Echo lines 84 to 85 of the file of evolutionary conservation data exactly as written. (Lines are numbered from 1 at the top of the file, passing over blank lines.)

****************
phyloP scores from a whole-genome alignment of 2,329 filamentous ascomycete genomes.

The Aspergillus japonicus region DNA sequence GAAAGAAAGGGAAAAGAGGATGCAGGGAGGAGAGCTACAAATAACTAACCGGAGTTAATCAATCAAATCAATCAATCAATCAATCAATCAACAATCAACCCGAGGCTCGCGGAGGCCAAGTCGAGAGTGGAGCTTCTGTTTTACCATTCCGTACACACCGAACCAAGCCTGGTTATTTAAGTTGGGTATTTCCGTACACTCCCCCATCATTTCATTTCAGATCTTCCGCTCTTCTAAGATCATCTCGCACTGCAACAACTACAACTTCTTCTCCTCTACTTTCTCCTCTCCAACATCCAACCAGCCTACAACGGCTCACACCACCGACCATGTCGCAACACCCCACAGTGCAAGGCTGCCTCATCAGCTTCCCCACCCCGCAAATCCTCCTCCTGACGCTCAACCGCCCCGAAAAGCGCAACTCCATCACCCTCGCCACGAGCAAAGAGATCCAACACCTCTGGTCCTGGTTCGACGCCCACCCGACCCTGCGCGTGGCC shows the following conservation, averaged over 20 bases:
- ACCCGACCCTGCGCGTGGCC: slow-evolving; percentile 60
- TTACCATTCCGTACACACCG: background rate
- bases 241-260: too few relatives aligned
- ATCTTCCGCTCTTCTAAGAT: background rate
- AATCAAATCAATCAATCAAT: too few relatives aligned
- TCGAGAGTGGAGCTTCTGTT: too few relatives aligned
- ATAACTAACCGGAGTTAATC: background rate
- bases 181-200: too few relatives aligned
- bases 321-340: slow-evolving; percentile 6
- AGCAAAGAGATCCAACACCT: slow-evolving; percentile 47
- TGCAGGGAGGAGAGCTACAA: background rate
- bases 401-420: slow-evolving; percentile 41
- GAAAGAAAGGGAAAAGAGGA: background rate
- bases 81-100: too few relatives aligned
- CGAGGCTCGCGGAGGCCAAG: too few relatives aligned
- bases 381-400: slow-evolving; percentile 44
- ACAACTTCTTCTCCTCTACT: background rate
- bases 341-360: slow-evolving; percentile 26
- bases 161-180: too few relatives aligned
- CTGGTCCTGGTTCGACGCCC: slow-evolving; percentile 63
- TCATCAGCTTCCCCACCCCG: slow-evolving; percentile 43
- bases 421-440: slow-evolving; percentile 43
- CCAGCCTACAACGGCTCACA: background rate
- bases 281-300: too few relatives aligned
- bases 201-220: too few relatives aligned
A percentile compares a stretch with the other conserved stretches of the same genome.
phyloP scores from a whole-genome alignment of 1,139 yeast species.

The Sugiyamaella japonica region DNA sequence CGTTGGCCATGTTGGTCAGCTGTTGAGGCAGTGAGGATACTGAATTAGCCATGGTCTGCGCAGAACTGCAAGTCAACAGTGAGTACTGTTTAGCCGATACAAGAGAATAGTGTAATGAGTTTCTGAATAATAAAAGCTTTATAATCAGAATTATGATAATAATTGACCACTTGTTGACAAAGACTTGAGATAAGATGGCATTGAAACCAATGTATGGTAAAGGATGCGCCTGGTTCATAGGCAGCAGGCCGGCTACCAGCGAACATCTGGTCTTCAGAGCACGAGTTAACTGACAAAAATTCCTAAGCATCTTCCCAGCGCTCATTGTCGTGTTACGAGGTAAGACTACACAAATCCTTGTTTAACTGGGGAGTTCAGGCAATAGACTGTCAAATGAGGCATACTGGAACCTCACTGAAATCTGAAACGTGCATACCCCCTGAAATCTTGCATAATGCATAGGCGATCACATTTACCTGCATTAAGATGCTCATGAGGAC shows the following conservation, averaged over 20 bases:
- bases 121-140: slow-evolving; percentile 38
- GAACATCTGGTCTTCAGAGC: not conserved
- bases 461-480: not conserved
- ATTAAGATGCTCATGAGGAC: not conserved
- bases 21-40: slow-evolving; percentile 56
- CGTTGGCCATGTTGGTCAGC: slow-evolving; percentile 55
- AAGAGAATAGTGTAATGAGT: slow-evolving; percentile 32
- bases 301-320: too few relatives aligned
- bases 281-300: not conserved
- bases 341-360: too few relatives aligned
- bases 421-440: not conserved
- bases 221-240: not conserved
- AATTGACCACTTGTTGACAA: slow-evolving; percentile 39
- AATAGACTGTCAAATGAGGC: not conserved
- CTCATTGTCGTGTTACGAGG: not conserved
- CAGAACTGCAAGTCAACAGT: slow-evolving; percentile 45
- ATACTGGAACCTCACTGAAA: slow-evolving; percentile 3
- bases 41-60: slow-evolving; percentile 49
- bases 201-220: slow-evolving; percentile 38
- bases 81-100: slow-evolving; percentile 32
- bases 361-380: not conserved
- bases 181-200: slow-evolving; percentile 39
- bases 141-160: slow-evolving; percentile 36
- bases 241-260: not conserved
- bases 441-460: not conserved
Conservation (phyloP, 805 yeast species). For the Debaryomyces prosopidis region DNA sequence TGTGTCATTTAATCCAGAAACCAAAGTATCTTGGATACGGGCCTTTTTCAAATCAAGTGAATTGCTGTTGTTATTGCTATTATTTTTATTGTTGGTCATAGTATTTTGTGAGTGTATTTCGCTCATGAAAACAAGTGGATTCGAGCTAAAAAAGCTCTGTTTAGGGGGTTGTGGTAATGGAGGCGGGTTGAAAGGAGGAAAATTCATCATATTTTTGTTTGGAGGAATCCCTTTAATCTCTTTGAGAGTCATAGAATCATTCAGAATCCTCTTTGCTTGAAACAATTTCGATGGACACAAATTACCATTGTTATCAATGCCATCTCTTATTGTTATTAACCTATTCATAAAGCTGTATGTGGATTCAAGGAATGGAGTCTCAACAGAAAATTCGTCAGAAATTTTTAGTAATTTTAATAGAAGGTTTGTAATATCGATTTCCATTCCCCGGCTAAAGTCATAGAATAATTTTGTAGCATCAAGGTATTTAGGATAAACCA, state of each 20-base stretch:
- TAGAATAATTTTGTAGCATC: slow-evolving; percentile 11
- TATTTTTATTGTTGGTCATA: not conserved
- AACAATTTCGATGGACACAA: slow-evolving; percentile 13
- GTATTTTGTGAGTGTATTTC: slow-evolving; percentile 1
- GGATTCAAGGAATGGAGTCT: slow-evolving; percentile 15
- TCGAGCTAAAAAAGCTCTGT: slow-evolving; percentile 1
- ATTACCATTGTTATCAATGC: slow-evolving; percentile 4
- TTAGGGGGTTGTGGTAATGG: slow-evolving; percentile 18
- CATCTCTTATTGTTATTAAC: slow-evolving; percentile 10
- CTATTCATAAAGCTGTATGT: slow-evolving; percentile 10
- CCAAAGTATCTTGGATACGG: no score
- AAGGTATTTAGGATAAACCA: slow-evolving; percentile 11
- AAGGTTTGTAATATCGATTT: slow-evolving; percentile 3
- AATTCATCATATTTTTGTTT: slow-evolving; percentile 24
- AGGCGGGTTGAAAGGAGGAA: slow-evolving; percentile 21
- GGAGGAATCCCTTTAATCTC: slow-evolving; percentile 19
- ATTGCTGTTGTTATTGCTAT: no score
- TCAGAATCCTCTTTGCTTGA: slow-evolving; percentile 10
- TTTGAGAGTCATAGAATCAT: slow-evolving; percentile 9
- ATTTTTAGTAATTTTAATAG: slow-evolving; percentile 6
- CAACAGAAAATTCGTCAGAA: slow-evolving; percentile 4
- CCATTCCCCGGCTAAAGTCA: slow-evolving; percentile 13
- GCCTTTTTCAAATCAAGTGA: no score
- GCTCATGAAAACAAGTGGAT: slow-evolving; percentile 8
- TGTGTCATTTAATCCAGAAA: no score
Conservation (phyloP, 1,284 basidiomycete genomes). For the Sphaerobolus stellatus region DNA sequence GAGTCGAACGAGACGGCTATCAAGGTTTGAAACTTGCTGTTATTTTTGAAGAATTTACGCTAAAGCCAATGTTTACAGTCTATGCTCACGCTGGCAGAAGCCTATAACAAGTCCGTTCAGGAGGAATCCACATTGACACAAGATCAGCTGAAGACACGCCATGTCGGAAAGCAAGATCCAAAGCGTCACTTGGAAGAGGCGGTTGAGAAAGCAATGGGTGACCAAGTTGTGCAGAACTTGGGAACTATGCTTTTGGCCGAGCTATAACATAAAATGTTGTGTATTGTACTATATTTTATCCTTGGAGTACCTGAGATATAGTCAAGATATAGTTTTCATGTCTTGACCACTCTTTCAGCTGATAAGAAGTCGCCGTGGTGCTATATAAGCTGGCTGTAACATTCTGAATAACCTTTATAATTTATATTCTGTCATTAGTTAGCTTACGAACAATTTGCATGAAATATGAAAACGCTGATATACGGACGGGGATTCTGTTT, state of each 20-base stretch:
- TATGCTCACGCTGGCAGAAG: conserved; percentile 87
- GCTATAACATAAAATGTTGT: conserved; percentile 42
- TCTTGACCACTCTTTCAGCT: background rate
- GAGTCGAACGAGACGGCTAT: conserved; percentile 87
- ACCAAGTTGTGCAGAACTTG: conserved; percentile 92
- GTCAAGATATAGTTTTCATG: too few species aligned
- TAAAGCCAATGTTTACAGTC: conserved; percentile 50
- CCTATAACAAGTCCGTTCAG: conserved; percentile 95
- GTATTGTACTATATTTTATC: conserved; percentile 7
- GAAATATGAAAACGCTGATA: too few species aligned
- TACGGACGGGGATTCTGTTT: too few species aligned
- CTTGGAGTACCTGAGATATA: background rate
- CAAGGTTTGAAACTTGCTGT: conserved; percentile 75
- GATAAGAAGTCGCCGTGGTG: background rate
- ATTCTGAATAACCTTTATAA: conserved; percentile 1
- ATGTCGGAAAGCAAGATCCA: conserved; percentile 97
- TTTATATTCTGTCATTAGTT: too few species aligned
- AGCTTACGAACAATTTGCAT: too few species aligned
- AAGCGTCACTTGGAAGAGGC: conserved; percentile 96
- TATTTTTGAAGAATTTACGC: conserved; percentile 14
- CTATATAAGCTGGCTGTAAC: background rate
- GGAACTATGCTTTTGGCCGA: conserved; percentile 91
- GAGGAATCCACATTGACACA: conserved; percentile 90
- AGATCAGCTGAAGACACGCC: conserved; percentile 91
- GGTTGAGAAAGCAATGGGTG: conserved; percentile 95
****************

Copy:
- GCTATAACATAAAATGTTGT: conserved; percentile 42
- TCTTGACCACTCTTTCAGCT: background rate